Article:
© 2016 American College of Physicians. Background: Most smoking cessation guidelines advise quitting abruptly. However, many quit attempts involve gradual cessation. If gradual cessation is as successful, smokers can be advised to quit either way. Objective: To examine the success of quitting smoking by gradual compared with abrupt quitting. Design: Randomized, controlled noninferiority trial. (International Standardized Randomized Controlled Trial Number Register: ISRCTN22526020) Setting: Primary care clinics in England. Participants: 697 adult smokers with tobacco addiction. Intervention: Participants quit smoking abruptly or reduced smoking gradually by 75% in the 2 weeks before quitting. Both groups received behavioral support from nurses and used nicotine replacement before and after quit day. Measurements: The primary outcome measure was prolonged validated abstinence from smoking 4 weeks after quit day. The secondary outcome was prolonged, validated, 6-month abstinence. Results: At 4 weeks, 39.2% (95% CI, 34.0% to 44.4%) of the participants in the gradual-cessation group were abstinent compared with 49.0% (CI, 43.8% to 54.2%) in the abrupt-cessation group (relative risk, 0.80 [CI, 0.66 to 0.93]). At 6 months, 15.5% (CI, 12.0% to 19.7%) of the participants in the gradual-cessation group were abstinent compared with 22.0% (CI, 18.0% to 26.6%) in the abrupt-cessation group (relative risk, 0.71 [CI, 0.46 to 0.91]). Participants who preferred gradual cessation were significantly less likely to be abstinent at 4 weeks than those who preferred abrupt cessation (38.3% vs 52.2%; P = 0.007). Limitations: Blinding was impossible. Most participants were white. Conclusion: Quitting smoking abruptly is more likely to lead to lasting abstinence than cutting down first, even for smokers who initially prefer to quit by gradual reduction. Primary Funding Source: British Heart Foundation.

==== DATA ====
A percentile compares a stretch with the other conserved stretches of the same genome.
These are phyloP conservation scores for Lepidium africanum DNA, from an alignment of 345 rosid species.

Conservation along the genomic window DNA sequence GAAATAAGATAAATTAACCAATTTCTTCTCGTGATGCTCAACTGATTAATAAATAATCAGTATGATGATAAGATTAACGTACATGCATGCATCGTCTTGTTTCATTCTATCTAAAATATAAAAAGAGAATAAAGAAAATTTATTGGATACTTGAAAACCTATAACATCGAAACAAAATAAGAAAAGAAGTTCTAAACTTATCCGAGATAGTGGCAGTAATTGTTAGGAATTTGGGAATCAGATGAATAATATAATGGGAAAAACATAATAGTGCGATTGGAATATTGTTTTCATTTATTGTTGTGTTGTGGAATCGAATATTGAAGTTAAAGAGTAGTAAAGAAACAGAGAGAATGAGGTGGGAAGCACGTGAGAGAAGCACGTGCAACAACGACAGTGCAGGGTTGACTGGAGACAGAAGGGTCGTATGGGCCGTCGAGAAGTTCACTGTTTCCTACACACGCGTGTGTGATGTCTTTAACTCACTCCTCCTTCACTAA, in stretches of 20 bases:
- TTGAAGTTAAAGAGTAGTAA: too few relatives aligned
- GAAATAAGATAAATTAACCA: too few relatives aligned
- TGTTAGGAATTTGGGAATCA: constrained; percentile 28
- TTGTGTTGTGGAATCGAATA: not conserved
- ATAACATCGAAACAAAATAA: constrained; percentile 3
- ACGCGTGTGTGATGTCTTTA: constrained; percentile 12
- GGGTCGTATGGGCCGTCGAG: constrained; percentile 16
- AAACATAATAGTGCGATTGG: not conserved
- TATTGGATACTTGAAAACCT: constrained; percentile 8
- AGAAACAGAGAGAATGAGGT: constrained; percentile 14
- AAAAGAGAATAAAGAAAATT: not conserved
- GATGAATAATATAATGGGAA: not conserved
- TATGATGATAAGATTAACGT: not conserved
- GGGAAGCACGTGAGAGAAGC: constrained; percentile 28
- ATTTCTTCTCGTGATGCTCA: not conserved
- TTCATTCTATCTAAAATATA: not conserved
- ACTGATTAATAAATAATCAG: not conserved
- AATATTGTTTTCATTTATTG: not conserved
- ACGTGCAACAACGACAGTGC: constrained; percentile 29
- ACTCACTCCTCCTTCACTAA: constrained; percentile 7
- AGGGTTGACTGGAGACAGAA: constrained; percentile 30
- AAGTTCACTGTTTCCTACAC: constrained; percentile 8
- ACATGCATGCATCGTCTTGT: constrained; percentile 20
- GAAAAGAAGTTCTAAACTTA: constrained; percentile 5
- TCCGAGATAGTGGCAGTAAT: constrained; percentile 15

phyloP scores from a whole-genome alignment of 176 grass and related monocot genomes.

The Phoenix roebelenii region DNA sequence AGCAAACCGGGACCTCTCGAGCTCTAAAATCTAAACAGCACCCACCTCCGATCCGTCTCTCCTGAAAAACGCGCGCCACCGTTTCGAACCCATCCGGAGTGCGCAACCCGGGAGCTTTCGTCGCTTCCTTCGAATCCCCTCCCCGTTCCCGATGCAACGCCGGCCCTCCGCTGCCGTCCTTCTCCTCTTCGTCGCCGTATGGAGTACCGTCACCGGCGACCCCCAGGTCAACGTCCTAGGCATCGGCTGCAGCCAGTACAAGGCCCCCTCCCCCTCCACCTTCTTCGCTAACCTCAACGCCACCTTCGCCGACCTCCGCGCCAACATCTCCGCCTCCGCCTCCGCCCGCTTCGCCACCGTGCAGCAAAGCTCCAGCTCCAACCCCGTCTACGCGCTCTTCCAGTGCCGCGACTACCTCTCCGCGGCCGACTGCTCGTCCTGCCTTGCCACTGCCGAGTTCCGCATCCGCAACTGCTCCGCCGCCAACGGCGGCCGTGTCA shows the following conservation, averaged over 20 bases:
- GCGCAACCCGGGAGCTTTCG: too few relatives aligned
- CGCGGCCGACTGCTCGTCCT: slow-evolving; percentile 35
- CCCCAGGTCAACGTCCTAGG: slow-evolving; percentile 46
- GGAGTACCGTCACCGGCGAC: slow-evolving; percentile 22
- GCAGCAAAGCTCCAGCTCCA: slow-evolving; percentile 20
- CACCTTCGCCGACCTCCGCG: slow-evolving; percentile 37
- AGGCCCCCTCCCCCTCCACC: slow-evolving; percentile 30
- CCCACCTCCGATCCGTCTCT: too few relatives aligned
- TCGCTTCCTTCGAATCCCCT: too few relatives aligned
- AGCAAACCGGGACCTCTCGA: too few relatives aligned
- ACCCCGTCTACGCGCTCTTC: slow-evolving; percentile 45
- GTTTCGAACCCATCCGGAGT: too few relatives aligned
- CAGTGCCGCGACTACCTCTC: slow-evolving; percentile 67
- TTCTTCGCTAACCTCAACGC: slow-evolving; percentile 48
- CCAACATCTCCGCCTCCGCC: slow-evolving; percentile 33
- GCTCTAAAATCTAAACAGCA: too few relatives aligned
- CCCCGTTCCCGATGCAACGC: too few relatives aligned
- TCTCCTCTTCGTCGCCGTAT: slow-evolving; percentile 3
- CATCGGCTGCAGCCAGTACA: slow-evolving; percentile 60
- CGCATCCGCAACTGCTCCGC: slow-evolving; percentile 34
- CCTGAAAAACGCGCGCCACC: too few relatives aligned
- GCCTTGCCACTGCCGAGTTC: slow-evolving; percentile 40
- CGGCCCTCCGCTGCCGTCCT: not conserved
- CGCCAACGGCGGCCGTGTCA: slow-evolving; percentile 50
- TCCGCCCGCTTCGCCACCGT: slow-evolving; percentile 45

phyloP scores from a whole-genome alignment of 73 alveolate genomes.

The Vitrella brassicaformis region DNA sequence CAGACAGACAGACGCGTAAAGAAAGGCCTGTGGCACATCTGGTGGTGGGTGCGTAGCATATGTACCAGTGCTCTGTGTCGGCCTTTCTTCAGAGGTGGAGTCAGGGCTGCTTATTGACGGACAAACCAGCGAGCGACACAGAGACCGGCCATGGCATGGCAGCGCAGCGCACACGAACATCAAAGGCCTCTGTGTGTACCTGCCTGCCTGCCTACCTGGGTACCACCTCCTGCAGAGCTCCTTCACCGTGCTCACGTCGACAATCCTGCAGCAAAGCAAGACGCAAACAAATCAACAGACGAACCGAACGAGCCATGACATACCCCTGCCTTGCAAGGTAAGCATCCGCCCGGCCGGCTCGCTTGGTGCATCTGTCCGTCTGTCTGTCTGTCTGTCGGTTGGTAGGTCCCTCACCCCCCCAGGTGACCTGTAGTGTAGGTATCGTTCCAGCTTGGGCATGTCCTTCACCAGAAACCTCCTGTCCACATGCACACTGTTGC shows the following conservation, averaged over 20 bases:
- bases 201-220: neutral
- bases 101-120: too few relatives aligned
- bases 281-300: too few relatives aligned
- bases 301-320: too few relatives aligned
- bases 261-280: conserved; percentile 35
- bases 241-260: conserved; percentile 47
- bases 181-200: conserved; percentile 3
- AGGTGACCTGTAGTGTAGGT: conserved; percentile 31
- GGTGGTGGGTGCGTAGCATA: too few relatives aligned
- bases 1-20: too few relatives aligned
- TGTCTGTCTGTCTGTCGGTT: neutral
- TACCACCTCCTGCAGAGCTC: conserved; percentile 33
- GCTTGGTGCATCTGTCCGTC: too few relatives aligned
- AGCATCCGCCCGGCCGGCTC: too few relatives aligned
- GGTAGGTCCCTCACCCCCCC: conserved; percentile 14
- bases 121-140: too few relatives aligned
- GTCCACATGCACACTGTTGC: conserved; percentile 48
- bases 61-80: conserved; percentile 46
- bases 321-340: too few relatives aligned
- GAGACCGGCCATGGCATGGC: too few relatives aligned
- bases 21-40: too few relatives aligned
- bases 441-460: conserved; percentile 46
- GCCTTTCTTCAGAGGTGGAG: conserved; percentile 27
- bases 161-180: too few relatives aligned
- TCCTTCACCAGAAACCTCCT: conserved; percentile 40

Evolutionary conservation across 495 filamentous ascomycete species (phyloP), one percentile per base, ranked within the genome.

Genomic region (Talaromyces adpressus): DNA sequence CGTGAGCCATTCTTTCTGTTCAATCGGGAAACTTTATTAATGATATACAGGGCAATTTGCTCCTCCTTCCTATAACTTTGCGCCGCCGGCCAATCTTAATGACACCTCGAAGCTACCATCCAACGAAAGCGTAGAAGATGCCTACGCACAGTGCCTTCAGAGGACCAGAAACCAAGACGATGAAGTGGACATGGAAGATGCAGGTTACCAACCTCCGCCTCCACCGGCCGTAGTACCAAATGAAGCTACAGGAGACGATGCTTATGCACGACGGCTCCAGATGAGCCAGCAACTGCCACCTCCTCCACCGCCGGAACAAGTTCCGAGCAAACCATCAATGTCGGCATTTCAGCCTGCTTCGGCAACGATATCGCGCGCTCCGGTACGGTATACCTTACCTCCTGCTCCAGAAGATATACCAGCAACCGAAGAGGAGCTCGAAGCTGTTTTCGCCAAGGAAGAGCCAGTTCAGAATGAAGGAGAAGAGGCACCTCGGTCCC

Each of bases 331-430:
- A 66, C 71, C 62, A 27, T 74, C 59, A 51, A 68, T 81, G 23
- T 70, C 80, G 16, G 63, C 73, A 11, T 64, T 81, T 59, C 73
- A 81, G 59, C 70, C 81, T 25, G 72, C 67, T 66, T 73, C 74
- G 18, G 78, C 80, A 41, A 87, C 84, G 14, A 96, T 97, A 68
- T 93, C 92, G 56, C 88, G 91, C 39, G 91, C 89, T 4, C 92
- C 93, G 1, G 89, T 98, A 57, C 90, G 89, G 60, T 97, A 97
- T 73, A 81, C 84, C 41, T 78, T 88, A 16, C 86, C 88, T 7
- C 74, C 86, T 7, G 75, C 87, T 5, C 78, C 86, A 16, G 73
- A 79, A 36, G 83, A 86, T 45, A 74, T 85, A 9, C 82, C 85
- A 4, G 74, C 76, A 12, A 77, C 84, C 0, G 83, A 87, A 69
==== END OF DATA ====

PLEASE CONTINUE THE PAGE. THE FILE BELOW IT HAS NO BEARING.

Annals of Internal Medicine
585 - 592